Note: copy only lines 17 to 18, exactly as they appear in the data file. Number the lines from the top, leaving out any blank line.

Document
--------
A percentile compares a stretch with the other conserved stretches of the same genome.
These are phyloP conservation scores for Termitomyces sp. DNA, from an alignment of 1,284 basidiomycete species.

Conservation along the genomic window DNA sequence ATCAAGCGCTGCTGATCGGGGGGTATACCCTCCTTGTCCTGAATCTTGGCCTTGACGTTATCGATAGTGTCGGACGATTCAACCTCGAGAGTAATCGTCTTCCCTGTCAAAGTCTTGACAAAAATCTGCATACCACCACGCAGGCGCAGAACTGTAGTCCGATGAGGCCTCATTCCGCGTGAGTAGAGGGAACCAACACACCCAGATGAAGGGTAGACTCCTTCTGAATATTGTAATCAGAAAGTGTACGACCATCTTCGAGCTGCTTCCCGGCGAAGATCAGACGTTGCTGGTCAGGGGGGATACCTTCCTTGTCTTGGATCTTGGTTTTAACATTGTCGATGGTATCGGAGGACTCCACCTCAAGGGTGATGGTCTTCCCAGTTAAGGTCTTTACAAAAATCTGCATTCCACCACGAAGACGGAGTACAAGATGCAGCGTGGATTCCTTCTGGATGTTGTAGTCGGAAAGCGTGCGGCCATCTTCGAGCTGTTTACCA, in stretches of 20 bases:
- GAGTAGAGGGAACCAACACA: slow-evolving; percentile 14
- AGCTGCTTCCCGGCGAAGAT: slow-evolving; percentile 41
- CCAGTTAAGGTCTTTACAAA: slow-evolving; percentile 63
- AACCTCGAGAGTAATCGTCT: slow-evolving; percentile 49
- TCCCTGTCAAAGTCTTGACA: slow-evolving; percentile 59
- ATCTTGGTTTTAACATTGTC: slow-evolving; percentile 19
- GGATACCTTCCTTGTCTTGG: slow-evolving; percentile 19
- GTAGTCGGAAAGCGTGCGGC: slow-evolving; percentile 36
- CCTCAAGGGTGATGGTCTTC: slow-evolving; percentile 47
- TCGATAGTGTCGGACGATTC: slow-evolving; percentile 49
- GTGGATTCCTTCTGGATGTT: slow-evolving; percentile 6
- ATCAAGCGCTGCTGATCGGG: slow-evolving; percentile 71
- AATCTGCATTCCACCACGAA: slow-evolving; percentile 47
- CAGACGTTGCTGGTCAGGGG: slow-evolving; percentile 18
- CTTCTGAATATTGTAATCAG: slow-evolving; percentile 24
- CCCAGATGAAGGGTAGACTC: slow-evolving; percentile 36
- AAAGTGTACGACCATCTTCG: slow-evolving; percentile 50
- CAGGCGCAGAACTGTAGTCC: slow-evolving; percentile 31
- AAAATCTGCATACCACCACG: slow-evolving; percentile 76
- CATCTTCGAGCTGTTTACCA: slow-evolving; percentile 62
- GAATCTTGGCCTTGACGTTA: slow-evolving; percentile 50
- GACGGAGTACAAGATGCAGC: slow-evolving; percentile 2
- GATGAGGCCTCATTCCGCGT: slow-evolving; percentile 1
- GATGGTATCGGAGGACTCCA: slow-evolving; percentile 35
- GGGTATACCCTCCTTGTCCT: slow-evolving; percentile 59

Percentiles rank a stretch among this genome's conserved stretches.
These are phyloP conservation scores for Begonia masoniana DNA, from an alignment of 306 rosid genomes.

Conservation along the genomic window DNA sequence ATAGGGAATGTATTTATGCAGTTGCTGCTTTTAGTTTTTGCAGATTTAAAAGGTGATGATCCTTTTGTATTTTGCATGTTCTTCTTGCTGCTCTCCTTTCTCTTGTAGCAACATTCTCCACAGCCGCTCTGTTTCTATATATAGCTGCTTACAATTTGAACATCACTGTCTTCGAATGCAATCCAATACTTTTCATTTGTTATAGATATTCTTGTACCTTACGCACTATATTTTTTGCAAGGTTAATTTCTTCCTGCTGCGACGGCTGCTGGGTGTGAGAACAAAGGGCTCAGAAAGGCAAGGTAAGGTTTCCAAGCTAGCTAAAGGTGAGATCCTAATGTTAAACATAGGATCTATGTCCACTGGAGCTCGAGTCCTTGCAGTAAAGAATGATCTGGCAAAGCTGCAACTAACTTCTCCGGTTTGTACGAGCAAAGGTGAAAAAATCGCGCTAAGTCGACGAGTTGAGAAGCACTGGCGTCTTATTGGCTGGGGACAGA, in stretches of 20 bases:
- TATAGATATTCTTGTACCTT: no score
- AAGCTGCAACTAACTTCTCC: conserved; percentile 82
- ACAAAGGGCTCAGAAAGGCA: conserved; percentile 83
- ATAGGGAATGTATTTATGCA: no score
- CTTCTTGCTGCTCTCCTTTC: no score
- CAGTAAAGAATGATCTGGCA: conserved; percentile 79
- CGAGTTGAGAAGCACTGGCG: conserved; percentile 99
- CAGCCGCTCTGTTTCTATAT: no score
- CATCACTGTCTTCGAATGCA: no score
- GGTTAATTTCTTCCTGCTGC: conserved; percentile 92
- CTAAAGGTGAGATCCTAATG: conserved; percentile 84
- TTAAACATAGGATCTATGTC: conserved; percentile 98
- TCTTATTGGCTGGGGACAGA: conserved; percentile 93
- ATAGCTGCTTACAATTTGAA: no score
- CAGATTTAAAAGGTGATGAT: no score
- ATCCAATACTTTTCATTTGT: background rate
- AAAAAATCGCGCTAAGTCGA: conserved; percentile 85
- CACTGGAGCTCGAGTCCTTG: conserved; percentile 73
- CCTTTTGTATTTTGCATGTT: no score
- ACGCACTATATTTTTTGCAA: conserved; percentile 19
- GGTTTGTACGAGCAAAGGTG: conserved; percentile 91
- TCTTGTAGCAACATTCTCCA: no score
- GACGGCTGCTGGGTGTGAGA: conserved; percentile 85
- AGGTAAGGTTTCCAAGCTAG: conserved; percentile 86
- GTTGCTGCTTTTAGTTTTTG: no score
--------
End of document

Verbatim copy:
- CAGACGTTGCTGGTCAGGGG: slow-evolving; percentile 18
- CTTCTGAATATTGTAATCAG: slow-evolving; percentile 24